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Arts group adopts new name, look, enhanced agenda

JACKSON — After 27 years of operation, the Greater Jackson Arts Alliance has a new name — Greater Jackson Arts Council — a new look and logo and an enhanced agenda. The new name, face and agenda were unveiled last November.

“This area boasts a high degree of professionalism in the arts,” said Janet Scott, executive director of the Greater Jackson Arts Council, a position she has held for nearly a decade now. “The new name, look and focus is an effort on our part to better tell the story of arts in our community, and to include everyone in telling that story. Our slogan says it all — ‘Be a Part of the Story.’”

Protector of the arts

The Arts Council, the official funding arm for both City of Jackson and tourism dollars, traces its roots back to the late 1970s. It was established in 1979, and was originally called City Spirit before changing its name to the Greater Jackson Arts Alliance.

While the name has changed twice, the mission has remained constant — nurturing the area’s arts community. While the Arts Council utilizes a multi-prong strategy to meet this mission, its flagship program is its community grants, which are awarded twice annually in April and October. There are four categories — major cultural programs, arts education/arts therapy, neighborhood arts and S.O.S. funding (emergency dollars). Award sizes range from $500 to $5,000.

The Arts Council annually awards approximately 100 grants, and has now distributed more than $3.5 million over its history. (A panel from various walks of life are charged with choosing the recipients as well as deciding the award amounts.) These recipients run the gamut from large arts groups such as the Mississippi Museum of Art and International Ballet Competition to the Poindexter Family Fun Day and Beautiful View Block Club.

The Arts Council offers more support than just grants. It partners with groups, and offers assistance such as providing storytellers or funding entertainment for neighborhood arts events.

It is also active in cultivating arts education and training in area schools. In addition to awarding education grants, the Arts Council has established a number of supporting arts programs. Perhaps the most successful and popular is its “Express Yourself” Afterschool Arts Program. It was launched as a pilot program at Whitten Middle School in Jackson where hundreds of students participate in hands-on, professionally-led instruction in the areas of photography, creative writing, dance, jewelry making and traditional African instrumentation. Funded by the U.S. Department of Education, the program has since expanded to a Hinds County school.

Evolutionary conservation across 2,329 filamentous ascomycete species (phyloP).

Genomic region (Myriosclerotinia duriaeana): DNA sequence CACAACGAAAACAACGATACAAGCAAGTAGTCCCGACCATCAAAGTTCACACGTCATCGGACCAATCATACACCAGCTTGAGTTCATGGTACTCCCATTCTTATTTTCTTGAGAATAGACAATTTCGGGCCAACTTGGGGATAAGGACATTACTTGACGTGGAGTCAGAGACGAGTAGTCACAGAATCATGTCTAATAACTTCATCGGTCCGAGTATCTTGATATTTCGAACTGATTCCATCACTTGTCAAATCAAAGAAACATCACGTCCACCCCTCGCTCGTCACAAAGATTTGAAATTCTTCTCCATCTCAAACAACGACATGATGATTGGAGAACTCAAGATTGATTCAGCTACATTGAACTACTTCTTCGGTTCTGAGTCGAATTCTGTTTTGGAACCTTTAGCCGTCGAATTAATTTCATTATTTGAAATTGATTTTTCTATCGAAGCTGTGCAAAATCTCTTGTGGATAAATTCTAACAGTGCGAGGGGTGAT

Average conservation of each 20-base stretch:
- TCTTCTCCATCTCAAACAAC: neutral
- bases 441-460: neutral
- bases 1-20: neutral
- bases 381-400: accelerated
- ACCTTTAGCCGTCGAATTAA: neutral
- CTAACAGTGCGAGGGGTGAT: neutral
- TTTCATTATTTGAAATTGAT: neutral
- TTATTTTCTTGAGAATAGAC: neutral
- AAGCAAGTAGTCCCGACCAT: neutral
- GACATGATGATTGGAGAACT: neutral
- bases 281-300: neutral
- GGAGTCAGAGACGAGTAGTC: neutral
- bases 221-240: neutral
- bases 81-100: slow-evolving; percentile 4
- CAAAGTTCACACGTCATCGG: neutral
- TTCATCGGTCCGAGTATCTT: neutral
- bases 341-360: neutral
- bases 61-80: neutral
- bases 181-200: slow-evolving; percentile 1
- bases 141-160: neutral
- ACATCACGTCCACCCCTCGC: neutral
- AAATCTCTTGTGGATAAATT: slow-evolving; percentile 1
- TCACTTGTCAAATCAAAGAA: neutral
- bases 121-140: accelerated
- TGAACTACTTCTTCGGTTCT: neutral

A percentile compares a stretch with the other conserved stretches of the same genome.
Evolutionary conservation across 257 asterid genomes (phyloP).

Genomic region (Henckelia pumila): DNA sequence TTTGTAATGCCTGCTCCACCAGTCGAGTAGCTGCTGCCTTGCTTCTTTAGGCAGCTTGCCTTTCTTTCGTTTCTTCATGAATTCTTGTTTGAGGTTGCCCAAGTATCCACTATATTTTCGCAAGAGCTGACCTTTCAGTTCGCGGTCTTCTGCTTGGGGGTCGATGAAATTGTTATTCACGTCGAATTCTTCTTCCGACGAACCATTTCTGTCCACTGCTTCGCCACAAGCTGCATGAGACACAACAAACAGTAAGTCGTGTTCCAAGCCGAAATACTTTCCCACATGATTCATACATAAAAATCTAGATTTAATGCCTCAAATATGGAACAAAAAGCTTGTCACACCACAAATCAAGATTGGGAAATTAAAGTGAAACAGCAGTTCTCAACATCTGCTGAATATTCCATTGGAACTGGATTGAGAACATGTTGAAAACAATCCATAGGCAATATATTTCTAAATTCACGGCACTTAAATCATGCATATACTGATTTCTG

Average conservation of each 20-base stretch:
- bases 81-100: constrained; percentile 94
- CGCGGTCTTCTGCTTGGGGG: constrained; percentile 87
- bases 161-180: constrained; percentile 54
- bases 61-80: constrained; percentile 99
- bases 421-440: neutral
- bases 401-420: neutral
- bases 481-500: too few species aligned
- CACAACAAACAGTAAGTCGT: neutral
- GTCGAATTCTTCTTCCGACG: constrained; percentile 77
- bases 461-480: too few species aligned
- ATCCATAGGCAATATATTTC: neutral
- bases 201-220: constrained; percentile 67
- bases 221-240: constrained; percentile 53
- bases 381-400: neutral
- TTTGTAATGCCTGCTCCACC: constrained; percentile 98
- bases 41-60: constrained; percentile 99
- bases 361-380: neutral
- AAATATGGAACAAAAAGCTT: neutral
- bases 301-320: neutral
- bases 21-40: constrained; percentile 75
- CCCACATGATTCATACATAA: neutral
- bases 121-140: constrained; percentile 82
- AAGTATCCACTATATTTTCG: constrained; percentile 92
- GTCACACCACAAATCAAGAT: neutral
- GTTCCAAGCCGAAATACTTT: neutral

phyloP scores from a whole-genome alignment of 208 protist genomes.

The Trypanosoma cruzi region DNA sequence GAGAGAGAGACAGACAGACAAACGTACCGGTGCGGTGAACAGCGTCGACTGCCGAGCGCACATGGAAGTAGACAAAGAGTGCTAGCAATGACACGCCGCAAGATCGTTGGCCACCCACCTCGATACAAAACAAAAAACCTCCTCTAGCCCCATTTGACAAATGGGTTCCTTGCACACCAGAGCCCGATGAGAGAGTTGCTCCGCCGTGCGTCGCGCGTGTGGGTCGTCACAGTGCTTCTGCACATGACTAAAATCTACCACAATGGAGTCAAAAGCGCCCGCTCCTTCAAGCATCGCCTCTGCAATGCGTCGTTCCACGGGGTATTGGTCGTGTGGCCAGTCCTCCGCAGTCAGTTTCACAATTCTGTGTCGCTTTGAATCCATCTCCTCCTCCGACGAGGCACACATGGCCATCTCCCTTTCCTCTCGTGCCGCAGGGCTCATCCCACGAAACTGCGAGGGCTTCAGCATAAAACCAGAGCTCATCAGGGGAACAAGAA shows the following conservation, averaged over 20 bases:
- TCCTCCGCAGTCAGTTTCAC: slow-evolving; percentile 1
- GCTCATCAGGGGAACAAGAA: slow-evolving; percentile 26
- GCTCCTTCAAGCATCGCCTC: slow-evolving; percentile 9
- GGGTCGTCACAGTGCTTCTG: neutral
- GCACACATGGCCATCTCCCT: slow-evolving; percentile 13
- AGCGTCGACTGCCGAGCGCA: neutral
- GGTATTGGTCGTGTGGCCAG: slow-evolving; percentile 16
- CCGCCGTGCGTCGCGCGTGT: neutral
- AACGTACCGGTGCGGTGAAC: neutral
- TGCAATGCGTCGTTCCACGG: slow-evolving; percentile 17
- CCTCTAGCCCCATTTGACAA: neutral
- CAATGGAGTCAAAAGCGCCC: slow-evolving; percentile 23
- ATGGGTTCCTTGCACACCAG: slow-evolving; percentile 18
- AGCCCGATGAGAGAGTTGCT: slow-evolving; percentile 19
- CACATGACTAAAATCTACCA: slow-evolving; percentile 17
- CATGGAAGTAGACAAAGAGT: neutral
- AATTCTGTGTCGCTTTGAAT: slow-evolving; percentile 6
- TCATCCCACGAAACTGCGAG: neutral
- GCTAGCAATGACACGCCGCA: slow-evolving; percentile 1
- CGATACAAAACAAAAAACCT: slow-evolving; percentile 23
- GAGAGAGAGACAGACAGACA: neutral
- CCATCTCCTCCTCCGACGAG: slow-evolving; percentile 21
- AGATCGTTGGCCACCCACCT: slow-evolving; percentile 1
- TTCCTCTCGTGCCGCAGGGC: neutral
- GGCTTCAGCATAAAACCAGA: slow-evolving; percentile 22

“It gives kids something positive, a way to keep them off the streets,” Scott said. “They have fun and learn something at the same time.” Scott added that education extends beyond the arts as a liberal dose of science and math is also included in the curriculum.

When asked where the Arts Council funding comes from, Scott quipped, ‘Wherever I can find it.” She said the City of Jackson has been a longtime, generous supporter. Hinds County provides some funding, while other support comes from such groups as the National Endowment for the Arts and the Gertrude C. Ford Foundation.

Corporate sponsorship remains an important funding source, and Scott said the Mississippi business community continues to find the Arts Council a rewarding charitable effort, as well as good for the bottom line.

“Arts mean business,” Scott said. “When companies are looking at sites for businesses, one of the top things they consider is the cultural offerings of a community.”

New day

Members are also an important funding source, and the Arts Council, which employs a staff of four full- and part-time workers (92¢ of every dollar donated goes to supporting the arts), anticipates growth of its current base of 300 members. In fact, growth is one of the major goals of the new look and name.

“We wanted to make it clear that we weren’t a competitor of our arts community,” Scott said. “When we would say we were the Arts Alliance, often we would get a blank stare. They didn’t understand what we were about. But, they understand Arts Council.”

With increased membership, the Arts Council expects to grow its grants program, offering more grants to a wider range of individuals and groups. And, it has a major push on to expand the “Express Yourself” program to more schools.

Scott said the Arts Council has a number of other projects that she was not able to elaborate on at press time, but she was excited about the future. It is especially gratifying to Scott to see all this growth. A graduate of Mississippi State University, Scott had retired from the banking and finance industry when she was approached about running the Arts Council. Unsure if it was right for her, she was allowed to come in part time to see if she liked it. That was more than nine years ago now.

“It’s a great organization,” Scott said. “We have a tremendous staff that has a passion for the arts like I do. It’s a lot of work, but it’s also a lot of fun, and it’s extremely rewarding. It’s great to see things happening.”

Contact MBJ staff writer Wally Northway at northway@msbusiness.com.

About Wally Northway

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